Food. More importantly, lamb. This is seen as the essential delicacy in this country. The Chinese have fish. The Americans have McDonalds. New Zealanders have fish and chips. Australians – we have lamb. Beautiful, little, white lambs, who frolic through the meadows laced with beautiful red and white rose petals. They munch upon the green, green grass. They bleat under the gorgeous yellow sun. And then they have their legs hacked off and thrown onto someone’s plate. Me? I hate lamb. I love lamb when they are alive and bleating. I don’t like them when they are lying on my plate, its mutilated, decrepit cadaver looking back at me, smoke wafting off from the flesh that was, up until a few hours before, covered in white, silky wool. I used to live on an acreage when I was very, very young, with a couple sheep on their too. Ramsey and Blacky their names were. Ramsey was the lady – all she liked to do was eat grass, and probably smoke it too when we weren’t looking. Blacky, the bloke, all he cared about was Ramsey, more importantly – her vagina. Luckily for us he had, rather unfortunately for him, his balls removed upon purchase, so, no baby lambs, otherwise after a couple years the ratio between sheep and human would have been 1,000,000,000,000,000,000,000,000,000,000 to 3.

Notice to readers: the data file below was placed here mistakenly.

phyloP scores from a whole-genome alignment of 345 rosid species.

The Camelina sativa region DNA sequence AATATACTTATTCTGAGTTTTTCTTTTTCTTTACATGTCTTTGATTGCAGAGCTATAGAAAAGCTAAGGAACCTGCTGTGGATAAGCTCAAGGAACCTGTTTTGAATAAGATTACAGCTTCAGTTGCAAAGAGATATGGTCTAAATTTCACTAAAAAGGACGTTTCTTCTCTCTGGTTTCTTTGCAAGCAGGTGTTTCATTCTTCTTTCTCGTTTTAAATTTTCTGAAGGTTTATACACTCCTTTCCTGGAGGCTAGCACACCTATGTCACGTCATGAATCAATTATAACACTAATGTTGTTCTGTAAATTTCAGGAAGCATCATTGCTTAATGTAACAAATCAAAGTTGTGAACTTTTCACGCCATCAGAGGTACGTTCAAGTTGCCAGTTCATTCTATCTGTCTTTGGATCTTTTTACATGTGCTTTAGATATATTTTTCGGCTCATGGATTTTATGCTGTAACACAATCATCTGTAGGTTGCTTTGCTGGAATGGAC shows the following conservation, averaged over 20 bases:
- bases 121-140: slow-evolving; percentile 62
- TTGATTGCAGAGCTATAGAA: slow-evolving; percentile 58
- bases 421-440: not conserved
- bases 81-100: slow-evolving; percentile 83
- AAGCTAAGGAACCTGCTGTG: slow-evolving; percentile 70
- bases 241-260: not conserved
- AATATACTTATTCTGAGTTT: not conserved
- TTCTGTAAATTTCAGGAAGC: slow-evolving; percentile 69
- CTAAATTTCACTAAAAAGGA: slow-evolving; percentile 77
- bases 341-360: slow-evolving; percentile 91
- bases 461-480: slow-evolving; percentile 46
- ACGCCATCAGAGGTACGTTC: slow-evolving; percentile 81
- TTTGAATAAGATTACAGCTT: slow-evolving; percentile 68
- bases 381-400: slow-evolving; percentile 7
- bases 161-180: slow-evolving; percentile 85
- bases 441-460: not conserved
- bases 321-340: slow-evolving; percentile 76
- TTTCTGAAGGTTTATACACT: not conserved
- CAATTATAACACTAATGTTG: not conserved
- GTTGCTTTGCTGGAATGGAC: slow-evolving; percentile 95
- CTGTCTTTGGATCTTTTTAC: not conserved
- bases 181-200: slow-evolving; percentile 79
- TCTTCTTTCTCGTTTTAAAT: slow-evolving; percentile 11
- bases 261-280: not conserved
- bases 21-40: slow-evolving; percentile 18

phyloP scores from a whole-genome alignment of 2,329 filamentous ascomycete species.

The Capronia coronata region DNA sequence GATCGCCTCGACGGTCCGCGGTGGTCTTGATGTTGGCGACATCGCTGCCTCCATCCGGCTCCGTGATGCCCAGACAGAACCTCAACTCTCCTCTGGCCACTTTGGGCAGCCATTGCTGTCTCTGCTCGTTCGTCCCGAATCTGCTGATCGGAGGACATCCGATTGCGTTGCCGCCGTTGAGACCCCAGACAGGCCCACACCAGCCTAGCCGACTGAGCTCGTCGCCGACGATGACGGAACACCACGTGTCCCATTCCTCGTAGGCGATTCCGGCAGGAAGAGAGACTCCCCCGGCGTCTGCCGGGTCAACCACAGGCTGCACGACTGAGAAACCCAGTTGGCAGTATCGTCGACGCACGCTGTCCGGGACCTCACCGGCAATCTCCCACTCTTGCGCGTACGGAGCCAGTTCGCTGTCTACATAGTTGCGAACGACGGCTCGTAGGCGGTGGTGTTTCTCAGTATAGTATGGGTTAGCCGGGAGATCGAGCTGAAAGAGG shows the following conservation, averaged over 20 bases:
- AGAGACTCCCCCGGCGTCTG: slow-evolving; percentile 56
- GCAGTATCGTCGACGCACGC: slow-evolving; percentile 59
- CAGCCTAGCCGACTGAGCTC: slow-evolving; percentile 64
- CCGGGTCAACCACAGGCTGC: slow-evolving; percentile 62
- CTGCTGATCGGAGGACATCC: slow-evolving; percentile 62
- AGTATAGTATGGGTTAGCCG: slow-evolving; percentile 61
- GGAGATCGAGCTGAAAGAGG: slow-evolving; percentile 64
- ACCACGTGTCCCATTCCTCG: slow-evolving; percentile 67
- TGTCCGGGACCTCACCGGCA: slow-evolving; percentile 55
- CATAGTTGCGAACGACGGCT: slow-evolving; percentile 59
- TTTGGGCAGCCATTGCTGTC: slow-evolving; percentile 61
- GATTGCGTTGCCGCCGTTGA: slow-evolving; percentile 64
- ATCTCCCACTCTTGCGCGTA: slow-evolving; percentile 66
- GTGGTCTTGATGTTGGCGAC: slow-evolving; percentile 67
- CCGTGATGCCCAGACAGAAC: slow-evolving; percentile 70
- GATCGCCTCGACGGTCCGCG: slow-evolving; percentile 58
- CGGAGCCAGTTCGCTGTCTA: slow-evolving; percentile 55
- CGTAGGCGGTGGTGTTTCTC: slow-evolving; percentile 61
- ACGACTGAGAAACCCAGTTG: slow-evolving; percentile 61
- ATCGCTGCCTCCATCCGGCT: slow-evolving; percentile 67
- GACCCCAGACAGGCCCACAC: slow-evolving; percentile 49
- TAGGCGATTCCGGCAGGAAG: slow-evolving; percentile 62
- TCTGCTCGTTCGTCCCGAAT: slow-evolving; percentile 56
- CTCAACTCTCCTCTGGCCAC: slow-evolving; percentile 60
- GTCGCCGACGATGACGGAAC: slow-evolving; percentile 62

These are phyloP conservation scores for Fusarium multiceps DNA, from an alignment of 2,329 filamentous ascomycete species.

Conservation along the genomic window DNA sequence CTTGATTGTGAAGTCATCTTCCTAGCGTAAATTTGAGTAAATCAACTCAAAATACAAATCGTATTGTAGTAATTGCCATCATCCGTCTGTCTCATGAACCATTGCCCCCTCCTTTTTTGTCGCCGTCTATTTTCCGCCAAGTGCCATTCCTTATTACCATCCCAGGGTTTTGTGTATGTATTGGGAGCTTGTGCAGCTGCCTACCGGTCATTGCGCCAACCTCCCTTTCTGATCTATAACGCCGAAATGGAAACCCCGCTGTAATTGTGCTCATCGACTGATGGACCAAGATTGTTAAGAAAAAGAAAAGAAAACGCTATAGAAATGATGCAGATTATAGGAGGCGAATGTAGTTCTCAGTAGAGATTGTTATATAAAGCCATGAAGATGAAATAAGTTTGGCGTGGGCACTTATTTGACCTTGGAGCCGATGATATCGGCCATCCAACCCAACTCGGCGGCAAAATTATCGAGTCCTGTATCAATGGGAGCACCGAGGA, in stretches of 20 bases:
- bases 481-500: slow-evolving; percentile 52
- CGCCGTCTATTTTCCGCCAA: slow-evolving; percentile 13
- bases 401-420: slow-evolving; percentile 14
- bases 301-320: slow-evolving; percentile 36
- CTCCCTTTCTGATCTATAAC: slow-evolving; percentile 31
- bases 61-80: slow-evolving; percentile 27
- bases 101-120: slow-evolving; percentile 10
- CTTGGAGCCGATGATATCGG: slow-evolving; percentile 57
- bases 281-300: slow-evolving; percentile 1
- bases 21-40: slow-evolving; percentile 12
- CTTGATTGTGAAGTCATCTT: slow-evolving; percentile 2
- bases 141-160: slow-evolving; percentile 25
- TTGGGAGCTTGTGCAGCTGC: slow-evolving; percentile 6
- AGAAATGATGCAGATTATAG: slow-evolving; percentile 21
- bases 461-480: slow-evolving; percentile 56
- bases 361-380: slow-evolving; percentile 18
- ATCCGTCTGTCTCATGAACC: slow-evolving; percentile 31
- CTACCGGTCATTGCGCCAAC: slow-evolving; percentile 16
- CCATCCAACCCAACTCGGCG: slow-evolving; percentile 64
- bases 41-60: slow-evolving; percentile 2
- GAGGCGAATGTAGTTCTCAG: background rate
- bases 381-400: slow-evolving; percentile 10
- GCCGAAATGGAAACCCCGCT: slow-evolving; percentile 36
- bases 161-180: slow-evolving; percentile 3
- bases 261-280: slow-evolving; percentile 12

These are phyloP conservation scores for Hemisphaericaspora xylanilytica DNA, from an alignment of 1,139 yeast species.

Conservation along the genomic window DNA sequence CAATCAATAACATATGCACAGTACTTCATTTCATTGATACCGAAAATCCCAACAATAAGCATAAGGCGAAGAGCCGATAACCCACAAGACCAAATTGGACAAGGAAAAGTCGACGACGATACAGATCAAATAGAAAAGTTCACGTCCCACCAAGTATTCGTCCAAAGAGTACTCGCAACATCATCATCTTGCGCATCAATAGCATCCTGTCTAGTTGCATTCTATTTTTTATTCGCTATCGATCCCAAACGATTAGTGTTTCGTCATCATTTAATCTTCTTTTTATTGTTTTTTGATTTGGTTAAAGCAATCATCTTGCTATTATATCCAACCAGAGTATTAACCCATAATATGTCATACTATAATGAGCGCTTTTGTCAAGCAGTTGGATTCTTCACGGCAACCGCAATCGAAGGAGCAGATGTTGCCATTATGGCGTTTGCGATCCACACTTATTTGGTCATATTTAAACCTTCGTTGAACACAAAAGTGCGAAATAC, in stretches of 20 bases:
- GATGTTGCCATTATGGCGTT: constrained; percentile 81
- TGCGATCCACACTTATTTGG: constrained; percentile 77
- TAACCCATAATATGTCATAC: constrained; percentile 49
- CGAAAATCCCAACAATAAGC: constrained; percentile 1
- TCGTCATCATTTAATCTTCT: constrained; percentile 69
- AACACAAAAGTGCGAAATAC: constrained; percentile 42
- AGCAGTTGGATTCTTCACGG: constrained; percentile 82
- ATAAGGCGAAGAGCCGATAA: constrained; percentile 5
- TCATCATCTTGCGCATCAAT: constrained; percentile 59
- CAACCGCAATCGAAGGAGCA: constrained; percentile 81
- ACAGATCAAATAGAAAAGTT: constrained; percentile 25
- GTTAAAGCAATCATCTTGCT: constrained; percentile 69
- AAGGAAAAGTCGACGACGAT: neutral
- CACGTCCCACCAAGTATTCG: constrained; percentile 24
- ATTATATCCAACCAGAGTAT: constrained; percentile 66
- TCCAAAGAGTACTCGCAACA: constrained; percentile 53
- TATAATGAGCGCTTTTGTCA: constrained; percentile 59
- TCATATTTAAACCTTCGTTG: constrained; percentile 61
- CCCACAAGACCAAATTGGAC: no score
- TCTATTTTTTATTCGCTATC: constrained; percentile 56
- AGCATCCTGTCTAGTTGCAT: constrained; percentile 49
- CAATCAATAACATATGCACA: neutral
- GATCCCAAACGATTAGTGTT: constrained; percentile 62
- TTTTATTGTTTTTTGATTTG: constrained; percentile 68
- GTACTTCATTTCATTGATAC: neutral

I’m not a big fan of ham either, which is meant to come in second from the lamb. I personally enjoy beef, or chicken, and when I do purchase beef, I go for the heart smart stuff, which is supposed to have very little fat. You try telling those who hand it out at the shops though. Sometimes there’s more fat on a 250gram packet of meat than there is on a humpback whale. Moving on though…